If you've ever had to cook supper while helping your children with their homework, or field phone calls from work as you pack lunches and worry about making the next mortgage payment, you probably don't have to wonder why single parents in particular need emotional support. But there's some hard data to back this up as well.
Past research has shown that many working parents -- especially mothers who work full-time and single fathers -- feel that they don't have enough time for their children [source: Health and Human Services]. Additionally, studies have indicated that children in single-parent households are at higher risk for developing psychological problems and addictions [source: CBS News]. And Census Bureau data from recent years has shown that around half of children under age 6 living with single mothers were in poverty -- a rate five times higher than that of children in two-parent households [source: Census Bureau].
These pressures may lead single parents to push themselves harder to provide for their children, which can also mean taking less time for themselves and their own needs. Difficulties caused through interaction with former spouses can add to the emotional strain. When one parent withholds financial support or otherwise doesn't carry an equal load when it comes to parenting, the job of a single parent becomes even more difficult.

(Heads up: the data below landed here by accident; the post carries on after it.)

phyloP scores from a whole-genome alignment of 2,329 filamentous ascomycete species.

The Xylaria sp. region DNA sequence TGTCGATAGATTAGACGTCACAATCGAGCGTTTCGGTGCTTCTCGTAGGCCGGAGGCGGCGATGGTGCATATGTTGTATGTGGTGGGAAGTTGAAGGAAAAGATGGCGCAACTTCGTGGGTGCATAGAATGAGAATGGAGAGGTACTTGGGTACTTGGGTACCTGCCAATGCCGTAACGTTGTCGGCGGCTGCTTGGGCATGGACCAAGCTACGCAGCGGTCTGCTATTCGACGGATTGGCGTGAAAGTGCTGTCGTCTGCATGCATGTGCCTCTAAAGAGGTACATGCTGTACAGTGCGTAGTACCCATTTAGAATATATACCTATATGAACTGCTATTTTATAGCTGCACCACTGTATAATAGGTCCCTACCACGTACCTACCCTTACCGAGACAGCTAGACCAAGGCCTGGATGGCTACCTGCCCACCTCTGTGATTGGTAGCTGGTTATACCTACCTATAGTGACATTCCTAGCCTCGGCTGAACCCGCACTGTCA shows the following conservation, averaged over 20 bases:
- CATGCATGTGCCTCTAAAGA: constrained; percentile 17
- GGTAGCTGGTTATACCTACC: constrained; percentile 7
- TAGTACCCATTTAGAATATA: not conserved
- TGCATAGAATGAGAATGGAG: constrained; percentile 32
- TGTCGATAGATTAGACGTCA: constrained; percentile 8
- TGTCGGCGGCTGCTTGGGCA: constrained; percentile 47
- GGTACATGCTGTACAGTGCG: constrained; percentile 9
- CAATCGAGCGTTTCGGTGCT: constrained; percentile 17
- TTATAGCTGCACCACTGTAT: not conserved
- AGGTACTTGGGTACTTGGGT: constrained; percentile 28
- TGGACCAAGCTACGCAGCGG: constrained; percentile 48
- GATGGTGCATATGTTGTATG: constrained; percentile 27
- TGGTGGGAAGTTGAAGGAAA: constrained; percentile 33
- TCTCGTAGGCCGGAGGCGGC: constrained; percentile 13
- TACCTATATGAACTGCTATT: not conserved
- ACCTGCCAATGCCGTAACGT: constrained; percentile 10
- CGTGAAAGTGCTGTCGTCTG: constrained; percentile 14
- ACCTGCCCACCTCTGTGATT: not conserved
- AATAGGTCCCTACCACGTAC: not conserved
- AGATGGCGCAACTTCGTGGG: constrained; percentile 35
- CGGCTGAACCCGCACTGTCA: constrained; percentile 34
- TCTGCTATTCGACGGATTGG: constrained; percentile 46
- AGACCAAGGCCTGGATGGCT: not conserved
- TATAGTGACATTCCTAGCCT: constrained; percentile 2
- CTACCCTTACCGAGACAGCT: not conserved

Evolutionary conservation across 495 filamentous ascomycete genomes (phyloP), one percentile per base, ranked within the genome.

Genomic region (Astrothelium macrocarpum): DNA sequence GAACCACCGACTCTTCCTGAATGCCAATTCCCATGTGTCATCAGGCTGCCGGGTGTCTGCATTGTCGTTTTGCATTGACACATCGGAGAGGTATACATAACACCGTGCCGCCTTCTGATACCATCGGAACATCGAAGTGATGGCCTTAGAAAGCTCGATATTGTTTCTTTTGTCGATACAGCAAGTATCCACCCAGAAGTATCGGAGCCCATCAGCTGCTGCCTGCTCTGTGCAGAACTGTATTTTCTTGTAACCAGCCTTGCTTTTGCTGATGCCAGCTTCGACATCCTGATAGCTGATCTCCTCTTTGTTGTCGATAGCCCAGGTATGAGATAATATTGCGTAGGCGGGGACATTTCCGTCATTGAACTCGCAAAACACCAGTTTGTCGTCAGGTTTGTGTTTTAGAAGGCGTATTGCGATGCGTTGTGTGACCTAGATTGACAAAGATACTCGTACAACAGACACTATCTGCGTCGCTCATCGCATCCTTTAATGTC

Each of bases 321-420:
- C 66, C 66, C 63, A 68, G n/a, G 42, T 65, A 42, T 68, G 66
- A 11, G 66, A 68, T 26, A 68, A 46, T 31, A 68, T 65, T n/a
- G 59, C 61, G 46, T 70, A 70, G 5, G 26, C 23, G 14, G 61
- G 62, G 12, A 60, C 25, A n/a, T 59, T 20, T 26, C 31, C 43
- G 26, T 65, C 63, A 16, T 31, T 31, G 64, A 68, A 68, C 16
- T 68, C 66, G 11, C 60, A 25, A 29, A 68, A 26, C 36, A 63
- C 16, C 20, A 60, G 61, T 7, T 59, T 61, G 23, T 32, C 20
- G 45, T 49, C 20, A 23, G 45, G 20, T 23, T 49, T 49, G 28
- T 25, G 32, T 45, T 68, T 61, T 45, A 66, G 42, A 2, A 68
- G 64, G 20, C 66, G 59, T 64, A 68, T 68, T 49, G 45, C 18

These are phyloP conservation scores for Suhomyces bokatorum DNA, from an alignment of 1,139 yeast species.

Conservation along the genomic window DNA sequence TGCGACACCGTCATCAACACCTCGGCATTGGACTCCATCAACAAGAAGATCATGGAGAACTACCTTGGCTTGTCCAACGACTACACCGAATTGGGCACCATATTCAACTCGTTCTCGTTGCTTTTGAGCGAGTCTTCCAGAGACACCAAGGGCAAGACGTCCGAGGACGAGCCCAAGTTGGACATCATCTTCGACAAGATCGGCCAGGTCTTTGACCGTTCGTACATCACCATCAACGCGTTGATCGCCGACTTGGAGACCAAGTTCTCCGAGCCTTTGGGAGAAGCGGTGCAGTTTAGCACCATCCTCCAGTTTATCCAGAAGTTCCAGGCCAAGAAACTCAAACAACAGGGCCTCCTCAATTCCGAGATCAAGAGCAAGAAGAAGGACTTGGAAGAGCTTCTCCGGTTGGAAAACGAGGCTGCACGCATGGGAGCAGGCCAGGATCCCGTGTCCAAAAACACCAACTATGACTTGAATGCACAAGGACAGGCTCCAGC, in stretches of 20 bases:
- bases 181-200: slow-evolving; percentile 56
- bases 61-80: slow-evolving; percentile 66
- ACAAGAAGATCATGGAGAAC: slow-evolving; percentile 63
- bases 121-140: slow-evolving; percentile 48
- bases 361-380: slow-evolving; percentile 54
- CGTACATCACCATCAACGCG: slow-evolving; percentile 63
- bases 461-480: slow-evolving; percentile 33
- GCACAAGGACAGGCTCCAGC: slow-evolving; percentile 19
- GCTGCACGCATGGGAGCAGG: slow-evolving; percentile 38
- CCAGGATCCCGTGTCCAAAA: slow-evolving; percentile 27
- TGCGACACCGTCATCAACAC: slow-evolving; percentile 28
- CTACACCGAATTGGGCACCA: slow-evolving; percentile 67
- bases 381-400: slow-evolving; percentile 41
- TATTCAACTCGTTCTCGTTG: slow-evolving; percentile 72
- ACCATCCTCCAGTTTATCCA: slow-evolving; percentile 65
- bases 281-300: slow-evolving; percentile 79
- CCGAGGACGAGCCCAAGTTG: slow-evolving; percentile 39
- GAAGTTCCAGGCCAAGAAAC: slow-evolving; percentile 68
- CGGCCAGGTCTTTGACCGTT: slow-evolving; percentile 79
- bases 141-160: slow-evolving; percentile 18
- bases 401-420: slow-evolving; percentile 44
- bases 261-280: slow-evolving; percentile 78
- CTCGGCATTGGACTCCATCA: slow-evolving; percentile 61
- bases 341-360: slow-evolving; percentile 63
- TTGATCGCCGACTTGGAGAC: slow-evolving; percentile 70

And even if a single parent has figures out a way to meet all of those challenges, there's still the question of making friends and finding new emotional connections. A potential return to the dating scene can be intimidating, and married friends may sometimes find it hard to relate to what single parents are going through.
However, there are some emotional support systems single parents can tap into. For those who are tech-savvy, there are several online groups that serve that purpose. But if you prefer something a little more tangible, there are also more traditional groups that organize in-person events. Many of these programs have chapters in local communities that meet regularly and help people in similar situations connect with each other. Some even help single parents gain access to education, legal assistance or financial counseling that can help with their overall emotional well-being.
Types of single-parent support can range from informal groups to structured programs. Read on to learn more about the support groups that are available to single parents.